Portrait Of Eugenia Primavesi

Gustave Klimt

Keywords: PortraitEugeniaPrimavesi

Work Overview

Portrait Of Eugenia Primavesi
Gustav Klimt
Date: 1913
Style: Art Nouveau (Modern)
Period: Late works
Genre: portrait
Measures: 140x 84 cm
Technique: Oil on canvas
Depository: Privately owned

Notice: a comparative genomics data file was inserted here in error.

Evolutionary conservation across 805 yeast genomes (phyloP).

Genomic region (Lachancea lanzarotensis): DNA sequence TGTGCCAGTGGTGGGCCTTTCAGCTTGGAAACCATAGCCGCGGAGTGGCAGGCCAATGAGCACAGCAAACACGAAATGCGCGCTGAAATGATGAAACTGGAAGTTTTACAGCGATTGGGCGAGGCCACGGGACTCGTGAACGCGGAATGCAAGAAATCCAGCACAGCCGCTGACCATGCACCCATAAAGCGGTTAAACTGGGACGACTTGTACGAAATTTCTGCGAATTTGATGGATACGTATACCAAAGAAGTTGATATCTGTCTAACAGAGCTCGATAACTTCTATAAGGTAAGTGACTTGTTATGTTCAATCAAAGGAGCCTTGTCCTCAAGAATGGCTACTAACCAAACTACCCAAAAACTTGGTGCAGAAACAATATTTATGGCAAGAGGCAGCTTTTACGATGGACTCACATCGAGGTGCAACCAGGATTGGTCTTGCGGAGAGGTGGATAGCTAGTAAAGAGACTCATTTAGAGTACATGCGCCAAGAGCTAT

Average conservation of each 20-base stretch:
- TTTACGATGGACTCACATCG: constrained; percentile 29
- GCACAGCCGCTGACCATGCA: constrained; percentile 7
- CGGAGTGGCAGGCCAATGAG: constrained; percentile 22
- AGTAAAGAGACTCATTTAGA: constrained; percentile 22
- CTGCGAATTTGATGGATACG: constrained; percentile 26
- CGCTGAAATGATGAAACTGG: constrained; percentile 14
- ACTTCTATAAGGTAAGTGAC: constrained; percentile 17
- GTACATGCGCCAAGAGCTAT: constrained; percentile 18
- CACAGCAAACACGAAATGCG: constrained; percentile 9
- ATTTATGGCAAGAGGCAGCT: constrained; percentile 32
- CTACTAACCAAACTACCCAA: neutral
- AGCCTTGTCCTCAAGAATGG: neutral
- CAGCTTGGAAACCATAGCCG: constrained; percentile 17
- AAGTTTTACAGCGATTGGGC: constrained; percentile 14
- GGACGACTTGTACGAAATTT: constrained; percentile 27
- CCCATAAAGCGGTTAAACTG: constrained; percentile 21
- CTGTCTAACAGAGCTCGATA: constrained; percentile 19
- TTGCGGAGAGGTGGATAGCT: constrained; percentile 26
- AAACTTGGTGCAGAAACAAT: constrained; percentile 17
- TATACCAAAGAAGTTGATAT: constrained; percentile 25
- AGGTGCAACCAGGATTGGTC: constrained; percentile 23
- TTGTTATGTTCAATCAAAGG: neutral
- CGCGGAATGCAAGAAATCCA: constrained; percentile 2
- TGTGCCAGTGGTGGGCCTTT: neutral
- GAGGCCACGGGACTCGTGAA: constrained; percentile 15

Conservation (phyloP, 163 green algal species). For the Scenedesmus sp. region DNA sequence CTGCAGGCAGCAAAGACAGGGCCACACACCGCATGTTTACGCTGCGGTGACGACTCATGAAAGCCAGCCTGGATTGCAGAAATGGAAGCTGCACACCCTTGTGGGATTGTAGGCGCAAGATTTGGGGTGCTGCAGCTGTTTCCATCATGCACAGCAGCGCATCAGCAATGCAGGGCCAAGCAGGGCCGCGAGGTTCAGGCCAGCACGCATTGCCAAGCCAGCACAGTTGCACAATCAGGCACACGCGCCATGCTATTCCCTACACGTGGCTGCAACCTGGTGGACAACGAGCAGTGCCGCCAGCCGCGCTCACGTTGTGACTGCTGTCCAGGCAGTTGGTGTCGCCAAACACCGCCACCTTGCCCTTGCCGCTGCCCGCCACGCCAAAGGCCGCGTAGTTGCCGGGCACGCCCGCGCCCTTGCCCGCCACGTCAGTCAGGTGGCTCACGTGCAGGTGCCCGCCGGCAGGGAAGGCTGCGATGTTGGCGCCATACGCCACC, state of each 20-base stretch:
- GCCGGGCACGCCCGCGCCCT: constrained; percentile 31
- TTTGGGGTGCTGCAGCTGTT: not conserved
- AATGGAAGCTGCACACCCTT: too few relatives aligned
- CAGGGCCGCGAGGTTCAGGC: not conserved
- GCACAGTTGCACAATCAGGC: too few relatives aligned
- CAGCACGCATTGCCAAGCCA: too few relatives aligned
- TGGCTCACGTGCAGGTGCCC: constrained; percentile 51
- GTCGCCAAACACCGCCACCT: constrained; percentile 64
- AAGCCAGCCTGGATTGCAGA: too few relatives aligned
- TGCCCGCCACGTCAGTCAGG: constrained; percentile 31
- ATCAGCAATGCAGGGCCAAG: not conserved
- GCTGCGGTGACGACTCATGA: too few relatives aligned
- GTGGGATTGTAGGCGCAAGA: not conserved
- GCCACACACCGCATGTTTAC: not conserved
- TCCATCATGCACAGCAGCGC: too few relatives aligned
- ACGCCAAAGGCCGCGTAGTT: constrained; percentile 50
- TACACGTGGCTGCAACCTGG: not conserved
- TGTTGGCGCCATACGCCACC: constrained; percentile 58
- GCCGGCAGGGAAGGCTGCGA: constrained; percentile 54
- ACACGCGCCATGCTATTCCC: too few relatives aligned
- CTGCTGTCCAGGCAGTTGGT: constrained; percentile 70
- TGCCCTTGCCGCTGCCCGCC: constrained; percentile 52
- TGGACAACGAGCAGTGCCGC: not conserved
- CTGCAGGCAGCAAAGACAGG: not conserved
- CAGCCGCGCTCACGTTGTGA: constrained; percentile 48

Eugenia Primavesi (born Butschek) was married with Otto Primavesi a banker and industrialist in Olmütz and one of the main backers of the Wiener Werkstätte. Otto Primavesi had allready commisioned Josef Hoffman to modernize his bankhouse in Olmütz, his privat villa and a cottage in Winkelsdorf before he married Eugenia Primavesi a viennese actress. She had big influence over the art patronage of her husband who was buisnessmanager of the Wiener Werkstätten from 1915 to 1925. Her husband commisioned a portrait of his wife as well as from his daughter from Klimt. Otto Primavesi died in February 1926, in Mai the bankhouse in Olmütz went bankrupt.